I am 72 years old @ i feel that you can lift for a very long time if you train smart. This last year I decided that I wasn't. going to squat heavy any longer. Not because I was injured but because it no longer feels right. This next year I will set a new masters deadlift record 525 to 540 at 72 years young. Any questiones that you might have I can be contacted at Beckwith gym in GR

thats like saying sex over 40

40 is no different than 20 or 30...you should be stronger that's all

Powerlifters mention their totals because that is how performance in the sport is evaluated. I prefer to know how much these "older" lifters are putting up; it's motivating.

I'm 40 and my advice is to really work on your mobility, and for any injury see a physical therapist who works with athletes.

Best, A

Chalk one up for the old guys! I just turned 50 in July and I'm stronger now than I've ever been. As you get older you can get stronger, at 40 I went 675-440-650 at 198, at 48 I went 755-485-666 at 198. Now at 220 (210bwt) I have squatted 755,benched 501 and pulled 683.My goal at 50 is to go 800-550-705. Training partners are very important also and I have some of the best, Matt K., Josh M., Kurt K.,Chad W. all of us guys push each other to our limits and we all want the other guy to lift more. So no matter how old you are you can always get stronger, your only as weak as your mind.
Ken Richardson

Anonymous wrote:
Why is it most powerlifters have to post their numbers in every post? WTF? I feel like most of these guys are used car salesman when it comes to the self advertising they do. Get a grip. The numbers are for yourself. If you are that damn good, others will know you, or of you. If not, shut the hell up, no matter what age you are.

you are a complete doosh for saying this garbage, so these guys are proud of what they can do at their age! good for them, thanks to everybody that posted their numbers, it is inspiring. and to whoever wrote this,FU*K off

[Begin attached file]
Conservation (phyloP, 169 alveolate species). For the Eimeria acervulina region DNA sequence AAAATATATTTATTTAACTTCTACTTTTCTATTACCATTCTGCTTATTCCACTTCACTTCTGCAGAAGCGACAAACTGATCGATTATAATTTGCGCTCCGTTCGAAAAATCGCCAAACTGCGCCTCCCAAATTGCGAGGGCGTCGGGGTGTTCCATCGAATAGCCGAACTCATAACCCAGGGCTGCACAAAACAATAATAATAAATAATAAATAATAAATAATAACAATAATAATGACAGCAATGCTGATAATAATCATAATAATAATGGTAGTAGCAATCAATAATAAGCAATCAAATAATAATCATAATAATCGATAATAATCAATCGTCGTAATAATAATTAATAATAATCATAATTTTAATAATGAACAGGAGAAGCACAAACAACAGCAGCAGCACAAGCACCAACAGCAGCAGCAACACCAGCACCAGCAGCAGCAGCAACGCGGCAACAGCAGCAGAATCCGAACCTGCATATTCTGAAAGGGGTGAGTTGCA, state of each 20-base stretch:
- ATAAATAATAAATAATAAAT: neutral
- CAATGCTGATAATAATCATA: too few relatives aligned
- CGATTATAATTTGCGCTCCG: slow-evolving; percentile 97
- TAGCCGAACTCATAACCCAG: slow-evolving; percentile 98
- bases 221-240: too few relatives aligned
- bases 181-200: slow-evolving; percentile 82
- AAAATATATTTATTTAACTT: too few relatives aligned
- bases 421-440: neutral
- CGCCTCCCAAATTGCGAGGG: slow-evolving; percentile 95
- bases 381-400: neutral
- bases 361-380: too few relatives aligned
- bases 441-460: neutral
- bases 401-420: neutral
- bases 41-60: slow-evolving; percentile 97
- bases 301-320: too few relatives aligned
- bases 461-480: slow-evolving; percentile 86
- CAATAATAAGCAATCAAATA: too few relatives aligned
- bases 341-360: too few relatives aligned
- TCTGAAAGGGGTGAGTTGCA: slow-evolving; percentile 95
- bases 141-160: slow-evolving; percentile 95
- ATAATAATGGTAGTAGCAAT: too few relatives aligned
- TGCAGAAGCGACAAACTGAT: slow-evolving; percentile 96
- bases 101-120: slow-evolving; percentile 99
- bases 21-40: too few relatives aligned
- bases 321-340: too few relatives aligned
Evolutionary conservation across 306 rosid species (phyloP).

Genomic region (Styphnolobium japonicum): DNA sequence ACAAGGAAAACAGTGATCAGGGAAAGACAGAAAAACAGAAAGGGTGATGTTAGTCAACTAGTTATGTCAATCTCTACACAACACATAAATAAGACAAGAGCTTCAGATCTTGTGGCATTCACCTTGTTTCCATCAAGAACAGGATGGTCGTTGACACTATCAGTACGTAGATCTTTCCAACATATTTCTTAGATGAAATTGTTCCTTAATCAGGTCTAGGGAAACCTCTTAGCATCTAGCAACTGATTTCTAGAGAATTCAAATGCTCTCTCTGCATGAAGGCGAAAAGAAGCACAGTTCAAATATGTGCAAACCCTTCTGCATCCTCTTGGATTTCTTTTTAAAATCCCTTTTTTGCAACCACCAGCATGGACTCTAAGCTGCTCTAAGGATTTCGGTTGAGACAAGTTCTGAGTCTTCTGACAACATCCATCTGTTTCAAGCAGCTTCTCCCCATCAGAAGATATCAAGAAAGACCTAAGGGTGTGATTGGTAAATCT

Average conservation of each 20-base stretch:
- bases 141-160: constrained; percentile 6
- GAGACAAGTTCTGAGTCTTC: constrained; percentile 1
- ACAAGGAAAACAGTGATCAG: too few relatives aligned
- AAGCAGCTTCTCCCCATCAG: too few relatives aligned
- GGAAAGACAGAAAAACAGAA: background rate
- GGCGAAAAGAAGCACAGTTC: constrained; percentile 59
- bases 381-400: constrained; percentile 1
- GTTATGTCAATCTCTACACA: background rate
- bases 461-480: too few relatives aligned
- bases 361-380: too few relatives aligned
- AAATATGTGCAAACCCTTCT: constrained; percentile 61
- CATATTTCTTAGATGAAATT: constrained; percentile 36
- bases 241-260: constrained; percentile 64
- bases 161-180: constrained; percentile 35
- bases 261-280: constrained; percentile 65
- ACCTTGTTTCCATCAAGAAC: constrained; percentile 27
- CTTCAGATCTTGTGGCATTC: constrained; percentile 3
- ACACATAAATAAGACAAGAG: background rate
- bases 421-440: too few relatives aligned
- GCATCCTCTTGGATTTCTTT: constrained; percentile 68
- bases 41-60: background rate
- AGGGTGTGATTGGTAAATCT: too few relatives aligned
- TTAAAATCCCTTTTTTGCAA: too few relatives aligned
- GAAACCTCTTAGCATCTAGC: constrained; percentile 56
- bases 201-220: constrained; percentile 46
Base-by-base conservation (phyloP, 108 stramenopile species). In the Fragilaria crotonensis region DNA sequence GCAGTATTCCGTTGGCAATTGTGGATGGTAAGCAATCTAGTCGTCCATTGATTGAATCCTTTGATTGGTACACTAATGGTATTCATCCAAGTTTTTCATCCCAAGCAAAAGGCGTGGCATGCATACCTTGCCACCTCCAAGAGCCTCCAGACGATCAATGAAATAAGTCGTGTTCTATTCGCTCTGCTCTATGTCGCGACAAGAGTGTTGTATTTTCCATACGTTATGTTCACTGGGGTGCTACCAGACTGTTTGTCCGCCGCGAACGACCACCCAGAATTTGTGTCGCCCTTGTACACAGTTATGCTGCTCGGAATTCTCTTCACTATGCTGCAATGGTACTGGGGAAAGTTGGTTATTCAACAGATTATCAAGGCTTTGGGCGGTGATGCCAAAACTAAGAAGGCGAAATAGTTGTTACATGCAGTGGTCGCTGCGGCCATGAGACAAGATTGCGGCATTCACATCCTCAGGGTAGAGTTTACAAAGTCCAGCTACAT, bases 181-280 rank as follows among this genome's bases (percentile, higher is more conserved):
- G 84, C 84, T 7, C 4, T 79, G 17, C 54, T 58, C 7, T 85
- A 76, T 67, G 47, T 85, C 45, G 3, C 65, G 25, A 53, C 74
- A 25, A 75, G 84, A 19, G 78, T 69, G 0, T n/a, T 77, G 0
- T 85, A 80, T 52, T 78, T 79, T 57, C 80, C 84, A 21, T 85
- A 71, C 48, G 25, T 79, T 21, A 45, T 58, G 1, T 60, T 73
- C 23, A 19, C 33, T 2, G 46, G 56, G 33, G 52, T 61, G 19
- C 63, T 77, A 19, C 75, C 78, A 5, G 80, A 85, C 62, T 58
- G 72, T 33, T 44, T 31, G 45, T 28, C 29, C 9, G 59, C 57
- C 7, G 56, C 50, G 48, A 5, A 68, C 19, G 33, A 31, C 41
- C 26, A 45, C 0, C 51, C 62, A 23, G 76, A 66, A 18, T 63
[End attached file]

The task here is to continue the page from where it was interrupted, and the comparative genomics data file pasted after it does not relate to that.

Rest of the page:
Amen^^ I'm 51 and coming back to this great sport!My last meet was in 1994 LOL. So taken it easy and working my way back slowly.

jon wrote:
Lots of great advice in your post as well as in the thread about throttling reps back a bit as one advances in age.

Do you have any less thirst for lifting today than 20 years ago? Do you see yourself lifting the rest of your life?


________________

Oddly enough it seems to be easier the heavier it gets. I like the 10x3 or if being lazy, which is most of the time, work to 80% get a rep or two.

Yes the rest of my life. Only thirst that has since diminished is intensity.

I would say today I am approx. 100 - 125 less than my best bench/squat of 25 years ago.

This is a great thread. I was doing some research on sport nutrition over 40 and stumbled on this post. We have developed a product specifically for Mature Athletes over 40. The site is www.FOCUSon40.com. I am one of you guys and believe we only get better as we get older.

After a long time off due to a bout of successive injuries I am back lifting again stronger than ever. I thing when we are younger we recover faster and the injuries heal quicker. If you take time and have perfect form we can out perform guys half our age. As you get older you lift more with the mind. The mind muscle connection is much stronger as is the nervous system more mature.

Once again, great thread.

Thanks,

Anthony Labita
Vice President of Product Development
The FOCUSon Group, LLC.
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anthony.labita@FOCUSon40.com
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I am 39 and just started really lifting (as in REAL lifting) this last year or so. I am approaching 300 on the squats and deads and a 230 bench, and I couldn't be happier (at a bodyweight of 170). Not the best in the world, but strong enough, with more to come.

I feel 10 times healthier since I gave up running (nearly altogether, except for a .25 mile warmup sprting [9mph] before weights).

I limit my calories, hit every body part every 8 days and feel great! My routine is day on, day off, squat, bench, deads, overhead, etc.